## Tuesday, December 13, 2016

### Prime Number Magic (3)

As well as getting separate estimates for the probability of occurrence of specific prime factors, one can also combine these numbers in every manner possible.

For example to find the probability that both a 2 and a 3 appear in the prime factor composition of a number, one needs to combine probabilities.

As we have seen - as regards - distinct prime factors, 2 appears on average in 1/2 of all numbers.

Again this is simply obtained as Po /(Po + 1) where Po represents the relative notion of the ordinal ranking of the prime in question.

And then based on complementary cardinal notions (of an absolute nature) we would expect 100 occurrences of 2 in every 100 numbers (i.e. 1/Pc – 1).

So 50 of these would relate to the number containing 2 as a (distinct) prime factor.

Based on cardinal notions 50 occurrences of 3 would on average be contained in a sequence of 100 numbers. And 2/3 of these would contain 3 as a distinct prime factor.

So 1/3 of all numbers on average would therefore contain 3 as a distinct prime factor.

So therefore the combined probability that a number would contain both 2 and 3 as distinct prime factors  = 1/2 * 1/3 = 1/6.

Therefore if one was to check through any orderly sequence of 100 natural numbers, one would find on average 1/6 = 17 (approx) to contain both 2 and 3 as prime factors.

Now if we were to be more restrictive and admit only those numbers that contain exactly one occurrence of both 2 and 3 as factors, we would have to then combine probabilities of obtaining exactly a single 2 and 3 in both cases.

So the probability of a number (already with 1 or more 2's) containing a single 2 as a prime factor = Po /(Po + 1)2 = 1/4 and the corresponding probability that of a number (already with 1 or more 3's) containing a single 3 (as a prime factor) = 4/9.

Then relating this to cardinal notion, in this case 1/4 and 2/9 of all numbers on average would contain exactly one 2 and exactly one 3 (as prime factors) respectively.

Therefore the probability of a number containing exactly one 2 and exactly one 3 (as factors) = 1/4 * 2/9 = 1/18.

Therefore in an orderly sequence of 100 numbers, one would expect on average 5 or 6 numbers to contain exactly a single 2 and a single 3 (as prime factors).

One could also multiply each prime factor by its frequency of occurrence.

For example the frequency of occurrence (in relation to each number) with respect to 2 = 1.

So again we would expect 100 occurrences of 2 in every 100 numbers!

So 2 * frequency of occurrence = 2 * 1 = 2.

The corresponding frequency of occurrence with respect to 3 = 1/2

So 3 * frequency of occurrence = 3 * 1/2 = 1.5.

In general terms, the corresponding result for any prime factor = p *{(1/p – 1)} = p/(p – 1).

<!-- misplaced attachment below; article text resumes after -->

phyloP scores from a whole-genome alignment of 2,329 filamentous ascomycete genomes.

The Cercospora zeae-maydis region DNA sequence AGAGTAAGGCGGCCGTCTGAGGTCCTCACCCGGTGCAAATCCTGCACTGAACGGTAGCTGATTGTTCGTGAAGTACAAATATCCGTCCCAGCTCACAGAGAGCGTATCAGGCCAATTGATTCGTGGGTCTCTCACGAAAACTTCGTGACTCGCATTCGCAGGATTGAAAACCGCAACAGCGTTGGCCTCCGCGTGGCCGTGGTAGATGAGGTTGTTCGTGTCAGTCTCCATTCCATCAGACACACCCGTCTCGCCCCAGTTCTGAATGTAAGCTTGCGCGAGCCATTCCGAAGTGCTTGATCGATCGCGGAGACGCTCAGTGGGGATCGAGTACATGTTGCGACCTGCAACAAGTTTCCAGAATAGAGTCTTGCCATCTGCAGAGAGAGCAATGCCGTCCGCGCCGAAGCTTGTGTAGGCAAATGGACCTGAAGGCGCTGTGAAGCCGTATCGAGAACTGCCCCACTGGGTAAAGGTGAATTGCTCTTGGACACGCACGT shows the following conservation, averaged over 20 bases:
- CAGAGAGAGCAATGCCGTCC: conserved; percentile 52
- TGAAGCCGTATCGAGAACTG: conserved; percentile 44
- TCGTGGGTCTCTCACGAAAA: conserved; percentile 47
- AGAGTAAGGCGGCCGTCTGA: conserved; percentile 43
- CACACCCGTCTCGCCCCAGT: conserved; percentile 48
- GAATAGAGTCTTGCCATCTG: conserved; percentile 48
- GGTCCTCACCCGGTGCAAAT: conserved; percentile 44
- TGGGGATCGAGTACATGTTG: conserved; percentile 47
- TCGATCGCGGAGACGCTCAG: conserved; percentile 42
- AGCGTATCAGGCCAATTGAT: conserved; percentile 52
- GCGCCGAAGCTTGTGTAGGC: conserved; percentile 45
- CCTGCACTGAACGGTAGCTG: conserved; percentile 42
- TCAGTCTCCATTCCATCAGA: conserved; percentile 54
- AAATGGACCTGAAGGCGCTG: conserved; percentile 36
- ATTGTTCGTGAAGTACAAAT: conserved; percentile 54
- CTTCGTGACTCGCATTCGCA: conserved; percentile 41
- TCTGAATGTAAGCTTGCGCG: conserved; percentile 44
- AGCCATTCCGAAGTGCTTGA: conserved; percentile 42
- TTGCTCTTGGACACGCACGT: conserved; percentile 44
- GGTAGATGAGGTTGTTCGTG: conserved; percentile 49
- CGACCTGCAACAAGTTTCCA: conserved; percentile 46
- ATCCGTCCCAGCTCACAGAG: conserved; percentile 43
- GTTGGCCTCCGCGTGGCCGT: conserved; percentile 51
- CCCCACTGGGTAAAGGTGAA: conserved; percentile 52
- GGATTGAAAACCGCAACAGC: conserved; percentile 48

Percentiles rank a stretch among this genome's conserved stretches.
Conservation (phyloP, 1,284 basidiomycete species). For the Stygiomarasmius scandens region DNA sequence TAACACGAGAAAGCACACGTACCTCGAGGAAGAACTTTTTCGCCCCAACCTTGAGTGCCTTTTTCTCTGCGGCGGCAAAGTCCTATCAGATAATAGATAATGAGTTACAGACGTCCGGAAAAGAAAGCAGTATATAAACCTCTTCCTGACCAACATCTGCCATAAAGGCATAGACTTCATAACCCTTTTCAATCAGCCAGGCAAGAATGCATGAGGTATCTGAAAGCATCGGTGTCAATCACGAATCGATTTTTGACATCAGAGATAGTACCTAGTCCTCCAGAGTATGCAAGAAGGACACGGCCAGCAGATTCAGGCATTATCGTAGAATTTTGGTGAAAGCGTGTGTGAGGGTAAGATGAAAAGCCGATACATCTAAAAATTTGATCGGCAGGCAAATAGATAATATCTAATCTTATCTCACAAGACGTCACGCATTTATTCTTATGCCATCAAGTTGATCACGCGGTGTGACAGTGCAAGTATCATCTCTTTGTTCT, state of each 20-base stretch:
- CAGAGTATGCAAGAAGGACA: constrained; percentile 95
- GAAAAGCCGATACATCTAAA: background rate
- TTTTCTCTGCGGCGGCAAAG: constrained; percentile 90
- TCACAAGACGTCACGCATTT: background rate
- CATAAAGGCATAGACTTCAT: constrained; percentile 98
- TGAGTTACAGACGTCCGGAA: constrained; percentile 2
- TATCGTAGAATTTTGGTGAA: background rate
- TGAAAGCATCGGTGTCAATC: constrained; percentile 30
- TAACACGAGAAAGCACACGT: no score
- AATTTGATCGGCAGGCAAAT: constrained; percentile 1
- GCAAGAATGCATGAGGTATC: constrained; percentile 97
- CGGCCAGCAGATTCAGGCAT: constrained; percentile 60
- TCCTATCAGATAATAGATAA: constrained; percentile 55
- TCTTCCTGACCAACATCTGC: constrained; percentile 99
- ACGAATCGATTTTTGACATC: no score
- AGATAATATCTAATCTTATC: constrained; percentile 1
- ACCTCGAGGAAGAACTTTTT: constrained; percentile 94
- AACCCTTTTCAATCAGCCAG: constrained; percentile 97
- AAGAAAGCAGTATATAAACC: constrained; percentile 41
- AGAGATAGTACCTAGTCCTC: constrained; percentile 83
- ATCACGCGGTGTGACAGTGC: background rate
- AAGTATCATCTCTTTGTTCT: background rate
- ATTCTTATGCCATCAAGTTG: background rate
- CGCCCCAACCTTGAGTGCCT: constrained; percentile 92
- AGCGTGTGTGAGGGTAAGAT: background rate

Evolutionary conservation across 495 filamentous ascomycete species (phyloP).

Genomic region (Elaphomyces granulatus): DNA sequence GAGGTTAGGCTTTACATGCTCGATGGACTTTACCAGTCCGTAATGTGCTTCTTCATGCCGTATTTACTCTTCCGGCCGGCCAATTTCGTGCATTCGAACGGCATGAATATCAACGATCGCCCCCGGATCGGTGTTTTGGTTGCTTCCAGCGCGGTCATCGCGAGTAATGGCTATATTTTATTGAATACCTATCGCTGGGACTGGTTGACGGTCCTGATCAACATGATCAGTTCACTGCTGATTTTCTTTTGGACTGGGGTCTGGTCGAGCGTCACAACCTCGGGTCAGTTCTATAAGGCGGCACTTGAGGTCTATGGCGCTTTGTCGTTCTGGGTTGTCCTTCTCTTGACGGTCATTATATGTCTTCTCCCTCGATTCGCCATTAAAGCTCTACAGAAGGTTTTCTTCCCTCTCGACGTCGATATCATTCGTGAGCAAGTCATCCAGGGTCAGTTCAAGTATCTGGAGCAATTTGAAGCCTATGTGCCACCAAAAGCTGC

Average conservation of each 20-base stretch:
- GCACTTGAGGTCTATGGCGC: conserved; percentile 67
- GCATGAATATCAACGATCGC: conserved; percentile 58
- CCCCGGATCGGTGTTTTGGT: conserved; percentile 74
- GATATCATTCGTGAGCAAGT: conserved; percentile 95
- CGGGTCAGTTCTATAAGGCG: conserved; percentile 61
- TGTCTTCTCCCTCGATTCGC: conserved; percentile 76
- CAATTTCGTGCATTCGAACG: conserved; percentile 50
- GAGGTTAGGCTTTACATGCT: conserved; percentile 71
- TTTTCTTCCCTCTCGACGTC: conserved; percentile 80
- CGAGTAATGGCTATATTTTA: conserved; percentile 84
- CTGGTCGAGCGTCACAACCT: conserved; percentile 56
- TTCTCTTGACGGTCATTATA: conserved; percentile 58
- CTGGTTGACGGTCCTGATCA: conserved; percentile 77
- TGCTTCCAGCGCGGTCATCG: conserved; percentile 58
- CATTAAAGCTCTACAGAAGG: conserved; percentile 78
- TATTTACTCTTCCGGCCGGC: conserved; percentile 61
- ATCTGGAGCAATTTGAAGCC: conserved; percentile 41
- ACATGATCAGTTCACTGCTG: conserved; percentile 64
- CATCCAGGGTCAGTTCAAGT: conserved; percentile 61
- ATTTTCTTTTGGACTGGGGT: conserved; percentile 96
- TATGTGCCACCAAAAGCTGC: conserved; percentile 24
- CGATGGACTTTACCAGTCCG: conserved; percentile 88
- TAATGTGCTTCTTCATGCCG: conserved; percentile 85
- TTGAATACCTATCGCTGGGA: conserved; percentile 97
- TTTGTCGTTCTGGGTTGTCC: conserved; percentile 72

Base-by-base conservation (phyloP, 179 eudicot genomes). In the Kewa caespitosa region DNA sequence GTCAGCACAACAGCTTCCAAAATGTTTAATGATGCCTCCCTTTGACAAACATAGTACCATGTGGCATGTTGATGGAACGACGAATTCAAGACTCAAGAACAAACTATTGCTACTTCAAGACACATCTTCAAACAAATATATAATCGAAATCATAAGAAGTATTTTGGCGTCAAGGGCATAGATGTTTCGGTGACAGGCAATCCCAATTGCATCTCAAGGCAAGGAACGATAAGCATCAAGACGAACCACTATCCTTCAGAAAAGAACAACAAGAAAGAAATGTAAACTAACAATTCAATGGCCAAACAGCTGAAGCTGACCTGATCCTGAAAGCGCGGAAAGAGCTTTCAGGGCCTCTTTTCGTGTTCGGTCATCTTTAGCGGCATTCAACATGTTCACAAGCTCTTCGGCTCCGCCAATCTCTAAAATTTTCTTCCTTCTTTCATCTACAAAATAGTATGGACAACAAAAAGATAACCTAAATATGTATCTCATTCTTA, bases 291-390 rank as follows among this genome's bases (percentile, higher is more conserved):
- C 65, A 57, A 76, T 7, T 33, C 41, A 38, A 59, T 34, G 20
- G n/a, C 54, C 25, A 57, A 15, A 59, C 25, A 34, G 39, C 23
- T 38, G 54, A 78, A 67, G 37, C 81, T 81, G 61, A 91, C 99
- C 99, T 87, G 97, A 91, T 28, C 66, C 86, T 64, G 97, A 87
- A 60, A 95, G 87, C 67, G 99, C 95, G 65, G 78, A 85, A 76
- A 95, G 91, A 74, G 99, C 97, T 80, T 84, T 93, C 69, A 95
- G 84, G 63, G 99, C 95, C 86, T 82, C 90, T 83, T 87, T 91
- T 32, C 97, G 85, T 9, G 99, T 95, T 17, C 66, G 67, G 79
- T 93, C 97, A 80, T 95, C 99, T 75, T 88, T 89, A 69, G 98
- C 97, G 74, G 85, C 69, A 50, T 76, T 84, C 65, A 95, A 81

Therefore the value keeps falling as p increases with the result (in the limit) = 1.

Thus the greatest combined result (= 2) occurs with 2 with the value progressively falling for subsequent primes.

However a reverse picture unfolds when we confine ourselves to cases where just a single factor occurs exactly once.

So the frequency here for 2 = 1/4 (per number). And 2 * 1/4 = 1/2.

However with 3 the frequency (per number) = 2/9 and 3 * 2/9 = 2/3.

With 5 the frequency per number = 9/64  and 5 * 9/64 = .703...

So in this case the combined value keeps rising towards 1 as the value of p increases!

It is highly noteworthy that these results are based on the combination of cardinal with ordinal results.

In deeper philosophical terms, this implies the interaction of quantitative notions (of number independence) with complementary qualitative notions (of number interdependence) respectively.

From another perspective, we have the mixing of what - from a strictly analytic - perspective, appear as the paradoxical notions of randomness and order respectively.

So from the former perspective, the individual prime factors (comprising each natural number) appear as highly random; however from the complementary perspective, the sequence of natural numbers (derived from the collective relationship of these factors) appear as highly ordered.

However when we look at this relationship in true holistic terms i.e. from a two-way dynamic interactive perspective, randomness and order (like left and right turns at a crossroads) are seen as purely relative terms (that are mutually implied by each other).

Indeed this is true regarding the inherent nature of the primes and the natural numbers.

From the conventional analytic perspective - based exclusively on a restricted cardinal interpretation of number - the natural numbers are exclusively derived from the primes (as constituent factors).

However from the unrecognised  opposite perspective, natural number notions of order are implicitly contained in our very appreciation of the primes.

So for example when we speak of 2, 3, 5, 7 etc as the earliest examples of the primes, the natural number ordinal notions of 1st, 2nd, 3rd and 4th etc. are already contained - and vitally necessary - for cardinal appreciation.

Likewise from the opposite perspective, we look now each prime e.g. 3 as representing a group of members, the cardinal notion of 3 is necessarily already implicit in our appreciation of the ordinal relationship as between 1st, 2nd and 3rd members of this group.

Therefore though again - from a restricted analytic approach - the primes and natural numbers appear as separate entities with a one way relationship connecting them (through the unique product of prime factors) from a dynamic holistic approach, again the primes and natural numbers are seen clearly as but two sides of the same coin, which are mutually dependent on each other in both cardinal (quantitative) and ordinal (qualitative) terms.

We will look again at this more closely in the next blog entries.